Dear Family,
On Thursday at 5:45 p.m. we will gather at St. Sebastian to celebrate A Mass for Peace. There will NOT be an 8:00 a.m. Mass in the Morning on Thursday so that as many of us as possible can gather Thursday Evening. After Mass, with a little luck, we will move to the Parish Center and celebrate Evening Prayer with Pope Francis in St. Patrick’s Cathedral, New York. We will be praying not only for peace, but for the Holy Father himself, that the Lord will give him strength and wisdom to continue his mission as peace-maker.

fetscherTwenty-fourth Sunday of Ordinary Time
Dear Family, 
Last Sunday’s “Parish Picnic” blessed us.  Conceived and produced by the members of our Pastoral Council we just had a good time. 
Originally planned for the 30th the possibility of Erika forced a change to Labor Day weekend.  You know, I think we ought to keep it there.  We forgot to count the plates so we’re not quite sure how many of us were there, but I think it pushed 100. 

fetscherTwenty-third Sunday of Ordinary Time
Dear Family, 
So why is it we all take off on Labor Day?  It’s supposed to be the day when we honor people who labor hard for a living.  After a lot of hard work a day off, with pay, doesn’t seem too big a deal, does it.  The history of the labor movement in this country says otherwise, and a lot of folk my age  can remember the many labor-management  battles over the years.  As I was still chewing on the “Do justice” theme of last week’s readings, I thought about how long justice was coming for many workers.  Fifty-five years ago, my dad worked for Rodi Boat Company here in Lauderdale for a fraction of the salaries that John Rodi was paying  his workers in his Chicago boat yard.  The  difference was a union.  Union was a dirty word in Flor- ida in those days.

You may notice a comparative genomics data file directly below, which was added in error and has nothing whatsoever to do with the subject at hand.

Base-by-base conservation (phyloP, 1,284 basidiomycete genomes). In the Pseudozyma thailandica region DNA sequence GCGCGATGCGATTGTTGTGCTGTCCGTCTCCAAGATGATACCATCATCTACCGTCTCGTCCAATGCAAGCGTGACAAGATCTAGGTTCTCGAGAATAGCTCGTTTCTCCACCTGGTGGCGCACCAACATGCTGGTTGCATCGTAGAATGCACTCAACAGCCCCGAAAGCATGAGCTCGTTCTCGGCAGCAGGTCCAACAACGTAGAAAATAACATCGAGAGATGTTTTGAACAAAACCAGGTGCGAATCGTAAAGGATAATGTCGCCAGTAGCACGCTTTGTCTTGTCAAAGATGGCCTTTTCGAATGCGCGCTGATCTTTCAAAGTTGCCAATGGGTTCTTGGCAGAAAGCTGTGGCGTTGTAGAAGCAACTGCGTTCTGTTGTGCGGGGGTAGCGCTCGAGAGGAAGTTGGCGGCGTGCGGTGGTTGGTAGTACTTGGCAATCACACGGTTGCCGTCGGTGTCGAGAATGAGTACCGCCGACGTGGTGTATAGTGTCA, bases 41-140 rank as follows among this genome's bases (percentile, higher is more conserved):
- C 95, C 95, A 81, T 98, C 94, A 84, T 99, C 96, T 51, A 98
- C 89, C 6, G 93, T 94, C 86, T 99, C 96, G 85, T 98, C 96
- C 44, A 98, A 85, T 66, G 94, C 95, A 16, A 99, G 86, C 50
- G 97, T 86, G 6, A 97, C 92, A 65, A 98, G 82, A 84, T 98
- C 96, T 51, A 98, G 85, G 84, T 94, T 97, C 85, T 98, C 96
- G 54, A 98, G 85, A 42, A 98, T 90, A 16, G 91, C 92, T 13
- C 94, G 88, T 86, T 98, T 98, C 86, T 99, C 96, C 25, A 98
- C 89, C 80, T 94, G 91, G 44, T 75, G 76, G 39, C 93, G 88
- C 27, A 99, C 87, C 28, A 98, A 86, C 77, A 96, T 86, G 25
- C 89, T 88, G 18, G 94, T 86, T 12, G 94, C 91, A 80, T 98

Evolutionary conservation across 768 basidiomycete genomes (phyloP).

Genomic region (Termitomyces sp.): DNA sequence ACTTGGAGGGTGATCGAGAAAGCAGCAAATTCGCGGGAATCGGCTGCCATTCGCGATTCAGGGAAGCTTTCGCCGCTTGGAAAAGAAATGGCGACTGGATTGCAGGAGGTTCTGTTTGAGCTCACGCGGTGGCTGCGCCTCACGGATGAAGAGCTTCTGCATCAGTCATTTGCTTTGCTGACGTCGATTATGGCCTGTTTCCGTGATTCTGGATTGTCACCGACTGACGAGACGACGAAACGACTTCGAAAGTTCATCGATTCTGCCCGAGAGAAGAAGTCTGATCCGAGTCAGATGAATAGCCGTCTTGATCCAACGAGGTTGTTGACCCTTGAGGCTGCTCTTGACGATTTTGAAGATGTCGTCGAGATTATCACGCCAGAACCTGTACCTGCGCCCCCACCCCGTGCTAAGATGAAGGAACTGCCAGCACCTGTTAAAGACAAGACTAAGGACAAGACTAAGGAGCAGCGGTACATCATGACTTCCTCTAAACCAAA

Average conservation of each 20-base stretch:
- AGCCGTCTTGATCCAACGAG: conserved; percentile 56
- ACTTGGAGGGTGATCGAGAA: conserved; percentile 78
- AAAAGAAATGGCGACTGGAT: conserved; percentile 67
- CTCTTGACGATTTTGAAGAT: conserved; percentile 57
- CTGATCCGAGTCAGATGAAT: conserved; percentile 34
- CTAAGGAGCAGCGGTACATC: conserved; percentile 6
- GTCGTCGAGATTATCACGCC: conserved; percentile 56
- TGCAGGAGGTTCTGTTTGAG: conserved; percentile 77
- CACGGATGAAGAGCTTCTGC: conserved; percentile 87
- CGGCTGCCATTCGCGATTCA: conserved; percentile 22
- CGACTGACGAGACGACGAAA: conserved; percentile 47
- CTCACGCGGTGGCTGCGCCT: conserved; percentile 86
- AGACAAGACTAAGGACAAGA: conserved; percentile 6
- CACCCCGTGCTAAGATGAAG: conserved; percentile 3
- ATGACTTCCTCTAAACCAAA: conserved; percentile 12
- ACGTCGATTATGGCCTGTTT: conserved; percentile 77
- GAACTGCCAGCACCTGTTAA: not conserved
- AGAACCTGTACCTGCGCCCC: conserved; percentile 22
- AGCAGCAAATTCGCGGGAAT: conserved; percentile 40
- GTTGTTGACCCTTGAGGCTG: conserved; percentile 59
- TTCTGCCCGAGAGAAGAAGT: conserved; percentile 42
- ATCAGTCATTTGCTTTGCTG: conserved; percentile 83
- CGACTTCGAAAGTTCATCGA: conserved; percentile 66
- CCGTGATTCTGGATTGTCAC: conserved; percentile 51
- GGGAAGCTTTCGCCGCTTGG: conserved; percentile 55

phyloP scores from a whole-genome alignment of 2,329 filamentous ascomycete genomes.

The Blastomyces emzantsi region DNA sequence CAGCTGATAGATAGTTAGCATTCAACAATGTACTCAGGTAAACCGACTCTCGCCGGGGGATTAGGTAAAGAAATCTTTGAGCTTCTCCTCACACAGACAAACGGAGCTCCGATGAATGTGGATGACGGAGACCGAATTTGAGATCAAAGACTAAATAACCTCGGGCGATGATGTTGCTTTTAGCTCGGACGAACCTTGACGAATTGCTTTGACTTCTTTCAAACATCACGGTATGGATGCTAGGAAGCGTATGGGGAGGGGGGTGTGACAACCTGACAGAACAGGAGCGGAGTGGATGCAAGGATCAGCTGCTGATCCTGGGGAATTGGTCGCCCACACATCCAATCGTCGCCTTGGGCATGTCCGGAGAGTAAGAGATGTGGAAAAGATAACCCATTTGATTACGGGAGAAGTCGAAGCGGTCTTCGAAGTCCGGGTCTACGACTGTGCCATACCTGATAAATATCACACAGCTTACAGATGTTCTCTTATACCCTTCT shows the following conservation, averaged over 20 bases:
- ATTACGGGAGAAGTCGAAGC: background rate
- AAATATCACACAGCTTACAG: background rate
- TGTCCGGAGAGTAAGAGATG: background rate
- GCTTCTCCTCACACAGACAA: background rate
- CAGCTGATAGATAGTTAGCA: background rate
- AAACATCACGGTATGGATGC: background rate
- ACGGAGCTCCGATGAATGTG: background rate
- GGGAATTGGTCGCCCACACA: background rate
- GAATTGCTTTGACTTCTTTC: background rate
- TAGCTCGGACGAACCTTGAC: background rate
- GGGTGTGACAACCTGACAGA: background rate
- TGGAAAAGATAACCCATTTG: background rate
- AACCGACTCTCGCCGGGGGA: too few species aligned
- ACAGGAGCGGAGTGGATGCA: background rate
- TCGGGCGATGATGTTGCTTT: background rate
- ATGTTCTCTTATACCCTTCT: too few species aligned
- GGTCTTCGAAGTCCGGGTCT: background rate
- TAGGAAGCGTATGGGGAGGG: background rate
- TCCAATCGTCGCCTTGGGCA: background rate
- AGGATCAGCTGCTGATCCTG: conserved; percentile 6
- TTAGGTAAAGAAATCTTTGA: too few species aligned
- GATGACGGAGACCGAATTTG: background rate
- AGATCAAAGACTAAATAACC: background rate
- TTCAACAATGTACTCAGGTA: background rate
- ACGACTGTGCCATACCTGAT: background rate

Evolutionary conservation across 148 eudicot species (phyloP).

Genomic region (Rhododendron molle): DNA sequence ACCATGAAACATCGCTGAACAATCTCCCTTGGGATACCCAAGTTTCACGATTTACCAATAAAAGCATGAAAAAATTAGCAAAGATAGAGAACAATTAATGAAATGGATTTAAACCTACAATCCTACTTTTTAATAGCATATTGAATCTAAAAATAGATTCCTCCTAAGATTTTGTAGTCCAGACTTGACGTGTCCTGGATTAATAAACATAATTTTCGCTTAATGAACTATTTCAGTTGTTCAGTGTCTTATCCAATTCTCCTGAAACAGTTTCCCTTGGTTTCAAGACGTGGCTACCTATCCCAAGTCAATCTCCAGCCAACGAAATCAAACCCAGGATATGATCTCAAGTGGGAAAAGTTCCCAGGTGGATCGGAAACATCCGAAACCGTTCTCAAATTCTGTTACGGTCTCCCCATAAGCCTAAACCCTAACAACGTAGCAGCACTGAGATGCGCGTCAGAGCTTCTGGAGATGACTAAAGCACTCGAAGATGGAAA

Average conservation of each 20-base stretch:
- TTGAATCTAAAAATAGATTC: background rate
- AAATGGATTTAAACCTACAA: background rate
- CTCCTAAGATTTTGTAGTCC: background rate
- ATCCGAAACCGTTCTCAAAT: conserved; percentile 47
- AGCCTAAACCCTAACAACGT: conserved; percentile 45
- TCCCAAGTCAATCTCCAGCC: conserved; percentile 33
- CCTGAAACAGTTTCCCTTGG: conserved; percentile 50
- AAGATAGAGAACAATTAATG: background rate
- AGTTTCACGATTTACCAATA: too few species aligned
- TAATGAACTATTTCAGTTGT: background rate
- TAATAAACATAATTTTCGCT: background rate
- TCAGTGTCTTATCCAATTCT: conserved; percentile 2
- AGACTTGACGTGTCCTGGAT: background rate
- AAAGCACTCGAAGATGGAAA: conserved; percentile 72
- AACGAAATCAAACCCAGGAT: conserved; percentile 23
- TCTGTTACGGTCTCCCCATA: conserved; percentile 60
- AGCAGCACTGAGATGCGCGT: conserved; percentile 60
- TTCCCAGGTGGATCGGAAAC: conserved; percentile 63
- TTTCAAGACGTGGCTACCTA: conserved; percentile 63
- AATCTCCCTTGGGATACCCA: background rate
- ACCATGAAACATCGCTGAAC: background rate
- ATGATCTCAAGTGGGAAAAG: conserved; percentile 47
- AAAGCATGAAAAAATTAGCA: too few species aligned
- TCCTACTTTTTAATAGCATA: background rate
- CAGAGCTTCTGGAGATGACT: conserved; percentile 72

fetscherTwenty-second Sunday in Ordinary Time  
Dear Family,
I must apologize to “Tennessee” our service dog -in-training. I referred to ‘her’ as ‘him’ in my letter two weeks ago. As befitting her great disposition, she never said a word. Don’t forget, we’re having a party when we can all pet her once the training is over. Until then, whenever she has her training vest on, we resist petting her.

As usual, I’m writing this Twitch about five days before you read it. As I looked at today’s Scriptures, the refrain for our Psalm response caught my eye. “One who does justice will live in the presence of the Lord.”

fetscherTwenty-first Sunday in Ordinary Time 
Dear Family,

Are you praying about the kitchen? Did you get around to reading Chapter Six of John’s gospel? … not necessarily in that order!

Marius considering kitchen options.

Marius has definitely considered the first question, judging by his affinity for icing. I’m not sure what being covered in icing means, however, so you probably need to keep up your prayers.

As for John’s Gospel, boy, what a powerful five Sundays we have had. We pictured in our minds the phenomena of mass feeding, commanding nature to become still, walking on water. Then Jesus pushes us to the incredible: to challenge us to believe that we must “eat the flesh of the Son of Man and drink His blood.”